Student: Use Facebook Safely

Oct 7, 2014

A series of town hall meetings addressing the problem of bullying in schools wrapped up  in Marshalltown.  

Governor Branstad says he hopes to take  ideas from the forums to revise  his anti-bullying legislation next year.    

Bullying is serious. Bullying is harmful. It is a public health problem that has a lasting influence on our children. - Chris Branstad

The governor, lieutenant governor, and first lady Chris Branstad led the  events  in Sioux City, Troy Mills, and Marshalltown, where about 40 people turned out. Chris Branstad has championed anti-bullying in her work with social service agencies.

“Bullying is serious. Bullying is harmful. It is a public health problem that has a lasting influence on our children,” Branstad says.      

The first lady  says kids are harmed whether  they’re bullied in  person or on social media. Marshalltown senior Cecilia Martinez says kids need to know how to use Facebook and other social media safely:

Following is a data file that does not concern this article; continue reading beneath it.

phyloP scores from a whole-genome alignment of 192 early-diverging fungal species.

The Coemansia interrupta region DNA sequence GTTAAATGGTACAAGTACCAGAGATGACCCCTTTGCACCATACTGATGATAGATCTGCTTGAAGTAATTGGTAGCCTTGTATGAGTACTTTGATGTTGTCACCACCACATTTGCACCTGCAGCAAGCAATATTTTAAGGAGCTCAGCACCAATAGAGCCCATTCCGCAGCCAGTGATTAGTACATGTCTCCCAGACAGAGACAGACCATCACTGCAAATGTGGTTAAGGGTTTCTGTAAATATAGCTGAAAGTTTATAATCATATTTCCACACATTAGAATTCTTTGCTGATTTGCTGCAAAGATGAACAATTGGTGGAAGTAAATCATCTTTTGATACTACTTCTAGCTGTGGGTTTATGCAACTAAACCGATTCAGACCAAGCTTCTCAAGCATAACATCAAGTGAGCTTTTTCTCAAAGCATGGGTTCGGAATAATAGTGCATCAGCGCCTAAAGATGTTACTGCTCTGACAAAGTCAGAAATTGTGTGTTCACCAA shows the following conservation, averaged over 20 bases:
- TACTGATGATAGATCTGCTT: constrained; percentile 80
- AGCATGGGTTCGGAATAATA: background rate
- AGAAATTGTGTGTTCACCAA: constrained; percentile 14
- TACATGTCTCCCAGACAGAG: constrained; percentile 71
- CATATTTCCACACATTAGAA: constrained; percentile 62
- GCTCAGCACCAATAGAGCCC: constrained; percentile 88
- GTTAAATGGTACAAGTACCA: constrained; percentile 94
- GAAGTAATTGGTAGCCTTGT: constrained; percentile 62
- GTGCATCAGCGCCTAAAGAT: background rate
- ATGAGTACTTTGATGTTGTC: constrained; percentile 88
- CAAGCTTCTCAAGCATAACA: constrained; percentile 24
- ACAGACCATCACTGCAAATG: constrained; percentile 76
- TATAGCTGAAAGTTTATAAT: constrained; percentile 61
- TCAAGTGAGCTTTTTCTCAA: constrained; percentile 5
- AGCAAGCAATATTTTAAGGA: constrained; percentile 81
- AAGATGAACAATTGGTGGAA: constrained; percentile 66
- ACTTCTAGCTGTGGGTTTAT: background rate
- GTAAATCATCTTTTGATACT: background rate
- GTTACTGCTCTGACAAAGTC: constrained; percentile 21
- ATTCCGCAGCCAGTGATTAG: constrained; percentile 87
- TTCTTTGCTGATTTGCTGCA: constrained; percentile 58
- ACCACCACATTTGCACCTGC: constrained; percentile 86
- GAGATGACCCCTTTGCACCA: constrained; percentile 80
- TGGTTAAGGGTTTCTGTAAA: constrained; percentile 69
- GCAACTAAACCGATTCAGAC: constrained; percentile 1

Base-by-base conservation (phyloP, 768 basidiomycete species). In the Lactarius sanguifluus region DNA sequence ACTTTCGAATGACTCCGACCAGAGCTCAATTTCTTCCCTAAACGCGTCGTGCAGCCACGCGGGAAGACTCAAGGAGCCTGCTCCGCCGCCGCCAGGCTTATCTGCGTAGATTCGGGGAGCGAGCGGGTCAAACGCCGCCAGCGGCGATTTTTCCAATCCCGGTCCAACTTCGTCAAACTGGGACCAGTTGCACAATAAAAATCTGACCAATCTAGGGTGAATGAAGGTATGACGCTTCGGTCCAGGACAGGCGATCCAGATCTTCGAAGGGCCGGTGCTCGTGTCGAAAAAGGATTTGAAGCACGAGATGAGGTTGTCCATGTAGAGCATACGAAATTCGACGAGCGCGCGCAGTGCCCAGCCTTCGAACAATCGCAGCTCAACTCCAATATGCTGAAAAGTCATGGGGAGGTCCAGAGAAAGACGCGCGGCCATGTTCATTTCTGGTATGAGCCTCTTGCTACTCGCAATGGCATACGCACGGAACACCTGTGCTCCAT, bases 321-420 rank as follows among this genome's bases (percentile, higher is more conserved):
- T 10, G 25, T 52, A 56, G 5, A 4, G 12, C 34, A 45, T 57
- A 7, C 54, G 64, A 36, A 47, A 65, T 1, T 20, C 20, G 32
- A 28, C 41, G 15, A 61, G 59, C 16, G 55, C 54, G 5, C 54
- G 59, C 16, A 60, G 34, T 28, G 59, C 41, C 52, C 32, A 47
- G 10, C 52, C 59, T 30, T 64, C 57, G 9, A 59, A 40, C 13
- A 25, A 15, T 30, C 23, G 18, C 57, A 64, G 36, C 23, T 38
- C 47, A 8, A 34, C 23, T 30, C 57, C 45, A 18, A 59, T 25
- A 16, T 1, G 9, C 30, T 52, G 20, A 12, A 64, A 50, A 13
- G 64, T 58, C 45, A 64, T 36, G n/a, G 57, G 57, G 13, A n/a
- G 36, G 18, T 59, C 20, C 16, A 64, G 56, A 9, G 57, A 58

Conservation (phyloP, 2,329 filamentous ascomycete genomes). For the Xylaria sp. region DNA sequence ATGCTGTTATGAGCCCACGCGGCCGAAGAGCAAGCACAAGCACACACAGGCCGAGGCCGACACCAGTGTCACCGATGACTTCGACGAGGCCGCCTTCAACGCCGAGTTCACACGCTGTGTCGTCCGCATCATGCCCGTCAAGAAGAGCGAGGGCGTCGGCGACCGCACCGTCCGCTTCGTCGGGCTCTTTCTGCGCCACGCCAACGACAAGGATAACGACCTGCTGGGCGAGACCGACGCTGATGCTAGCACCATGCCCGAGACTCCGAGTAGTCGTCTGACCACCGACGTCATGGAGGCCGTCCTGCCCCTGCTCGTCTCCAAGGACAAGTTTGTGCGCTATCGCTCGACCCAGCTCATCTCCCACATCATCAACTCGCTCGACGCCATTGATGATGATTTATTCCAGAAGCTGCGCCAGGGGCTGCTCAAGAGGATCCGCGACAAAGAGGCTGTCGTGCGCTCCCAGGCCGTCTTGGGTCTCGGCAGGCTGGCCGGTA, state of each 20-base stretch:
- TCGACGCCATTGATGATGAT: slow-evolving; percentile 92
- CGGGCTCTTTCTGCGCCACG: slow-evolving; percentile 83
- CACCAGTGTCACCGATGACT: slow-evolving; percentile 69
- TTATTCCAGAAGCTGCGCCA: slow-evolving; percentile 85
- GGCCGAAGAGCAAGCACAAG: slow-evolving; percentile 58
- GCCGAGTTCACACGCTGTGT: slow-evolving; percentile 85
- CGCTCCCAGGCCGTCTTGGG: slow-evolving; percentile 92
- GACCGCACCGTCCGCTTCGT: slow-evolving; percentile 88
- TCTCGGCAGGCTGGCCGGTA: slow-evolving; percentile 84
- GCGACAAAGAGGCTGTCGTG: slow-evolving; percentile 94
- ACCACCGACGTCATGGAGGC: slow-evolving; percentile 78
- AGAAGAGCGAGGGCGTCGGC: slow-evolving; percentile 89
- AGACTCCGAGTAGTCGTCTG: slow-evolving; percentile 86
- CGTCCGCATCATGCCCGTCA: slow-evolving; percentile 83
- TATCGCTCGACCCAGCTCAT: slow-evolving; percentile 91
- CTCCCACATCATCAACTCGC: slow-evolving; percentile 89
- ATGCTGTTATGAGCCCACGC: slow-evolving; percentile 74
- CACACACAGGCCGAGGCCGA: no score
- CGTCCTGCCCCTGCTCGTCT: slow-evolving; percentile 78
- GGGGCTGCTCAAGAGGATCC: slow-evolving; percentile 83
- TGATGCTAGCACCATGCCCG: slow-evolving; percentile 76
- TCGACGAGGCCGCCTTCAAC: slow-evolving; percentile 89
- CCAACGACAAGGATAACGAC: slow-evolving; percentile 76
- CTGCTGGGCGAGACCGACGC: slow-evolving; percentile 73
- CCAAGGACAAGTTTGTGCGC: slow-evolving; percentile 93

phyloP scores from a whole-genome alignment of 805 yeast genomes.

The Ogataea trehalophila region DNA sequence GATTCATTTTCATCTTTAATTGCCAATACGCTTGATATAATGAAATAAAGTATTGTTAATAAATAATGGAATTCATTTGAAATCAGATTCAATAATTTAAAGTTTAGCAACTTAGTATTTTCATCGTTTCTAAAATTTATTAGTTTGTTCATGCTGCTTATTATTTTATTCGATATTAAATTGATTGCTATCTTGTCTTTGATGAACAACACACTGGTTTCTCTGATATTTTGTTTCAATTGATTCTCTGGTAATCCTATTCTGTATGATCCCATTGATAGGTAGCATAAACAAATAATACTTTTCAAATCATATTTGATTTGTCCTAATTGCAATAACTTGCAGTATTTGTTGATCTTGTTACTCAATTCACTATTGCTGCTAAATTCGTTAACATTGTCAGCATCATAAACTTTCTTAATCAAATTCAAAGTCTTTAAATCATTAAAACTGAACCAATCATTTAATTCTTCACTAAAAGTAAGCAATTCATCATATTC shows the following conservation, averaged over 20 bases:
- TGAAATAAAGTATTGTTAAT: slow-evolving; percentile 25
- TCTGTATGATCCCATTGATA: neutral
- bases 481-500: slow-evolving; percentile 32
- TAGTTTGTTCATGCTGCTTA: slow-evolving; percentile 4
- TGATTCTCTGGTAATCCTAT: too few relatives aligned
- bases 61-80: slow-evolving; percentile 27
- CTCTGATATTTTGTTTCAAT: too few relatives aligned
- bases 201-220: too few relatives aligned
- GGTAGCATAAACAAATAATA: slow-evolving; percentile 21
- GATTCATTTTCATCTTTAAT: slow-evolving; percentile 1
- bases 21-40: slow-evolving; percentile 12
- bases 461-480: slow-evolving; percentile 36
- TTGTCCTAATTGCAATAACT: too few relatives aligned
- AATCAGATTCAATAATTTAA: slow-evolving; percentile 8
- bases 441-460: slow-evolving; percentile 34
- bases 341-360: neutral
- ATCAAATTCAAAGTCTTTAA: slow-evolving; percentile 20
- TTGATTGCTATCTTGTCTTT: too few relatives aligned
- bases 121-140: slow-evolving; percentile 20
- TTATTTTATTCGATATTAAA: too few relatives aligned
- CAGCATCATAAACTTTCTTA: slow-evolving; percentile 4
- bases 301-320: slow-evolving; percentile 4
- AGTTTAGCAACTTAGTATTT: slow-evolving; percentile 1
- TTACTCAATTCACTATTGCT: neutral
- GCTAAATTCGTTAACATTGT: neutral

“Simply pushing a button doesn't make your profile private. There are ways around that,” Martinez says. 

A bill mandating that schools report bullying to parents  failed to pass the legislature last year. Marshalltown Superintendent Marvin Wade says schools are already addressing the problem, but a new law would force them to do more.  

“ I'd rather see legislation  that says you can do this, you have an obligation to do this, now go do it. Part  of that is involving the parents,” Wade says.    

Governor Branstad says  next year’s bill may let students report bullying anonymously.

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